Skip to Main navigation Skip to Left navigation Skip to Main content Skip to Footer

University of Minnesota Extension

Extension is almost done building a new website! Please take a sneak peek or read about our redesign process.

Extension > Agriculture > Dairy Extension > Calves and heifers > Are you hurting your profits by breeding your heifers too late (or too early)?

Print Icon Email Icon Share Icon

Are you hurting your profits by breeding your heifers too late (or too early)?

Emily Wilmes

A long-debated topic in the dairy industry has been breeding heifers. When is the right time? Should we look at age? Should we look at size? What method is the most financially sound? Generally speaking, your heifers should represent the best genetics on your farm, in addition to being the most fertile group. Breeding heifers at the right time can allow farmers to take full advantage of this valuable resource.

Data from over 13,000 dairy farms indicated that the average calving age for DHIA herds ranged from 25 to 27.3 months across breeds (Dairy Records Management Systems, DRMS). The minimum age at first calving was 20 months; the maximum age was 30 months. The same research followed the heifers through their first lactation, and those that calved in earlier (less than 24 months of age) had higher milk production and components. Evidence from older studies indicated that heifers that calved at older ages produced more milk in their first lactation, but when lifetime yields were calculated, heifers calving at younger ages produced more lifetime milk.

Dr. Paul Fricke with the University of Wisconsin-Madison put together a great comparison of calving heifers at three different ages: 20 months, 24 months, and 32 months. The heifer calving at 20 months would hit puberty at 9 months and conceive around 11 months of age. Her non-lactating time is much shorter, which saves money on the front end. However, her mammary development is impaired and results in lower milk production in the long run, thus losing money on the back end. Heifers that calve at 19 to 21 months can have a higher risk of dystocia and metabolic disorders.

A heifer that conceives around 14 months will calve at 23 to 24 months. She will spend 2 years as a non-lactating animal but will be at an optimum age to have a good first lactation and strong subsequent lactations. Calving at this age also benefits future reproductive performance. Another benefit is that it increases the asset turnover ratio and financial efficiency of the dairy because fewer replacements are needed to meet internal replacement needs.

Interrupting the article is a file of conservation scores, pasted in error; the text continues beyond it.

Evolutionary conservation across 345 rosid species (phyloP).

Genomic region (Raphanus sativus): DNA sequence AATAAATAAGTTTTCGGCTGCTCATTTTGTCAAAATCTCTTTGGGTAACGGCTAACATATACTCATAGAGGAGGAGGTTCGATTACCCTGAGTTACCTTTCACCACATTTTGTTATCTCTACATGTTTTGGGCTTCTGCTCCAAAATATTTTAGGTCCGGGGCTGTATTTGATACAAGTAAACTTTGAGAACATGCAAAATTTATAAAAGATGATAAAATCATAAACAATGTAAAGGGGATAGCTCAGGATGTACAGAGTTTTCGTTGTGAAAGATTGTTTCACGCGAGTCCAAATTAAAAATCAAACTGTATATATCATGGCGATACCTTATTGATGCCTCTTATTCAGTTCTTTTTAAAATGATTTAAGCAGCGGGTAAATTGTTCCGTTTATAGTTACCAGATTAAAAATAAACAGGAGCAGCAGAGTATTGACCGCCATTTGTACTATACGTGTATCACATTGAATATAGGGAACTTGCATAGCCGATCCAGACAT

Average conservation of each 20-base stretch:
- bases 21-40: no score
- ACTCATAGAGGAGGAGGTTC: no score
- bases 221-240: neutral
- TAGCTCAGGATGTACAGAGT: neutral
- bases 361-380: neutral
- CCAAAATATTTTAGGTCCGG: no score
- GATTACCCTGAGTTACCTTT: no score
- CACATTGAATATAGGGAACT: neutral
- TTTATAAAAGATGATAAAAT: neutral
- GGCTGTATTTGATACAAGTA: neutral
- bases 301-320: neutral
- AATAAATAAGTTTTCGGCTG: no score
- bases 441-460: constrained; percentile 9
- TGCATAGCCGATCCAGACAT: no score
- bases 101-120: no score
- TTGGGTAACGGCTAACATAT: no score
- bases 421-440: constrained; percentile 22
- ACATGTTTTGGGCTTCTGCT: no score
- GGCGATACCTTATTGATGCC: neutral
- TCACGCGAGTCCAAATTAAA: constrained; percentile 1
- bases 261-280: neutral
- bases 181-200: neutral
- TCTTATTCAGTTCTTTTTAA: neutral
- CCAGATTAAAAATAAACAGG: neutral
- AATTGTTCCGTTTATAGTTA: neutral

A heifer that conceives at 23 months will calve at 32 months and spend over two and a half years as a non-lactating animal. Each day calving is delayed beyond 24 months costs $1.50 to $3.00 per heifer. While waiting until 32 months to calve in heifers does not seem likely, waiting until just 27 months could cost a farm $135 to $270 per heifer. Even calving at 25 months has the potential to cost $45 to $90 per heifer. It may not seem like much, but multiplied by dozens of heifers over several years, it can quickly add up.

All of the collective data points toward the ideal age to breed heifers, but there is another piece to the puzzle. There are also size recommendations to consider when breeding heifers. As mentioned above, puberty in heifers usually occurs around 9 months of age. However, the onset of puberty is size- and development-related, so it may occur earlier or later than 9 months. Puberty depends on a heifer's nutrition and average daily gain. Puberty, therefore, may be delayed or accelerated based on how heifers are fed and managed.

One tool farmers can use to track their heifers' growth is body condition score. Using the 5-point scale, a BCS of 2.5 to 2.75 is ideal for heifers from 3 months of age to puberty. After puberty, and up to the time of breeding, a BCS of 2.75 to 3.0 is desirable for optimal fertility. At calving a body condition score of 3.25 to 3.5 is acceptable. Using size measurements, general recommendations for Holstein heifers for breeding are a weight of 875 pounds and a wither height of 50 inches. For calving, general recommendations for Holstein heifers are 1250 pounds and 55 inches.

Heifers are an important part of any successful dairy operation. They serve as replacements, help advance genetics, and their fertility is vital to successful reproductive management. By recognizing the economic impact of calving heifers at the right time, dairy farmers can ensure they are capturing the most profit from this valuable group.

January 2015

  • © Regents of the University of Minnesota. All rights reserved.
  • The University of Minnesota is an equal opportunity educator and employer. Privacy